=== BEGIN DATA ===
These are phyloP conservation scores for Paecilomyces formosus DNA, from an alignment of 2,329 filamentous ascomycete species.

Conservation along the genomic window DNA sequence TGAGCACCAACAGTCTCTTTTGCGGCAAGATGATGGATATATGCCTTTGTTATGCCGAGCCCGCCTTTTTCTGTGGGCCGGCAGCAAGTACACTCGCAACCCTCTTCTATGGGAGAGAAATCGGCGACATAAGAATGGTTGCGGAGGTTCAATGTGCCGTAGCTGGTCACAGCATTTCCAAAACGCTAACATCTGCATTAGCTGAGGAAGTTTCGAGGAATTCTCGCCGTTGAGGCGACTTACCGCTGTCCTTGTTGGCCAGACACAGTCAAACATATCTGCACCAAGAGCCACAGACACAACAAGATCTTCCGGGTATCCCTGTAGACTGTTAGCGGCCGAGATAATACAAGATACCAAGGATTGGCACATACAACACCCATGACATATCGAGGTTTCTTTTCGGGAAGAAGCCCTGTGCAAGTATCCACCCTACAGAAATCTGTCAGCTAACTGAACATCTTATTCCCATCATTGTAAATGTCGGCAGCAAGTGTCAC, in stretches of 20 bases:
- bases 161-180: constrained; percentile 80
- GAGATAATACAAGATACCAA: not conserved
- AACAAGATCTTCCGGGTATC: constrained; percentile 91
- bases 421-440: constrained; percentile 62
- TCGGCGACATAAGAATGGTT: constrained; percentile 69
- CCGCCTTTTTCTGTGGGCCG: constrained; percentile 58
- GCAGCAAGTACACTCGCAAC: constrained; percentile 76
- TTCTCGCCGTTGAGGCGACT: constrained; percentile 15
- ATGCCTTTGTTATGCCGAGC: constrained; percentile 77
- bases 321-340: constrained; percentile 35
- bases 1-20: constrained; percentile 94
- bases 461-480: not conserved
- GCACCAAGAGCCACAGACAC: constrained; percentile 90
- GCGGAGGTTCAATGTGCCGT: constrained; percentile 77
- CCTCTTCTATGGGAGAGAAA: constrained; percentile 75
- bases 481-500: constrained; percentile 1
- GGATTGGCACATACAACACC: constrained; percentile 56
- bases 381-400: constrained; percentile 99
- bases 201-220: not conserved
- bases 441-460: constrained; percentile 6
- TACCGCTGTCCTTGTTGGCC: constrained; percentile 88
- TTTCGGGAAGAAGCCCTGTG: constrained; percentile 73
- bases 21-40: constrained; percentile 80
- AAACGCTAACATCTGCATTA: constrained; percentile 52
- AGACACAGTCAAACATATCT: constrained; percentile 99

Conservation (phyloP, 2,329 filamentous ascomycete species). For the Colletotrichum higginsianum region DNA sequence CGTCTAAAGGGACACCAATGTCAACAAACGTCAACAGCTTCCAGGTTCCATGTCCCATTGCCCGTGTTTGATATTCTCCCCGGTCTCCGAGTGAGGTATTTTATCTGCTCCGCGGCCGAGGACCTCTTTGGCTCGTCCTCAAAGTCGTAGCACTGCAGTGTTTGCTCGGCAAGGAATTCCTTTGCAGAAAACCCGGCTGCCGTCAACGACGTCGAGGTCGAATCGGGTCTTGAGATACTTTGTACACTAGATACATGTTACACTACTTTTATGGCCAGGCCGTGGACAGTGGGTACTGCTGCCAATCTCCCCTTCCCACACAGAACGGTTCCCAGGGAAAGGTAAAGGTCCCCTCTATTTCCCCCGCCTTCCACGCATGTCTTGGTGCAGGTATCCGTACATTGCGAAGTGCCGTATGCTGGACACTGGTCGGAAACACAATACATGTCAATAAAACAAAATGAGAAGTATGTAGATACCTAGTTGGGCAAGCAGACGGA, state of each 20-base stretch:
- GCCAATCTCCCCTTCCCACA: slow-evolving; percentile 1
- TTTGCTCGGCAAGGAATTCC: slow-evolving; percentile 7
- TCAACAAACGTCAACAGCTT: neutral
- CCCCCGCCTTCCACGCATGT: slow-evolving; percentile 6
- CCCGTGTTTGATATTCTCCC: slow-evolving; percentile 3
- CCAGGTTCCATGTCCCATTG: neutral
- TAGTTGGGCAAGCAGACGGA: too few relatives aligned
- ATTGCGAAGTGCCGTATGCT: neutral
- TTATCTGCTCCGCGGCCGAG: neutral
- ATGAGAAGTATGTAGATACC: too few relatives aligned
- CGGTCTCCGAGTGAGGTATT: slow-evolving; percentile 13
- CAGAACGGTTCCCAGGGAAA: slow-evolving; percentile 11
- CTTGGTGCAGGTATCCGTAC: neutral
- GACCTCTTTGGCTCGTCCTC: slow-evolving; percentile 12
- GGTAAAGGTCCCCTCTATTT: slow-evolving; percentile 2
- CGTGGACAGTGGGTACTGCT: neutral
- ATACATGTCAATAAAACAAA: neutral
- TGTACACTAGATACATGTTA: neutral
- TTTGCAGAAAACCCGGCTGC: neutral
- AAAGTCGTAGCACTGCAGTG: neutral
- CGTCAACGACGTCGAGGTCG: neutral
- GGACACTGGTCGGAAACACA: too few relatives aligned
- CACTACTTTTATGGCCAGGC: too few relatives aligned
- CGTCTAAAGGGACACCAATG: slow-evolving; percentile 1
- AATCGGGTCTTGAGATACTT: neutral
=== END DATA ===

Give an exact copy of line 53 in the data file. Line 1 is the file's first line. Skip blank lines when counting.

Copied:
- AATCGGGTCTTGAGATACTT: neutral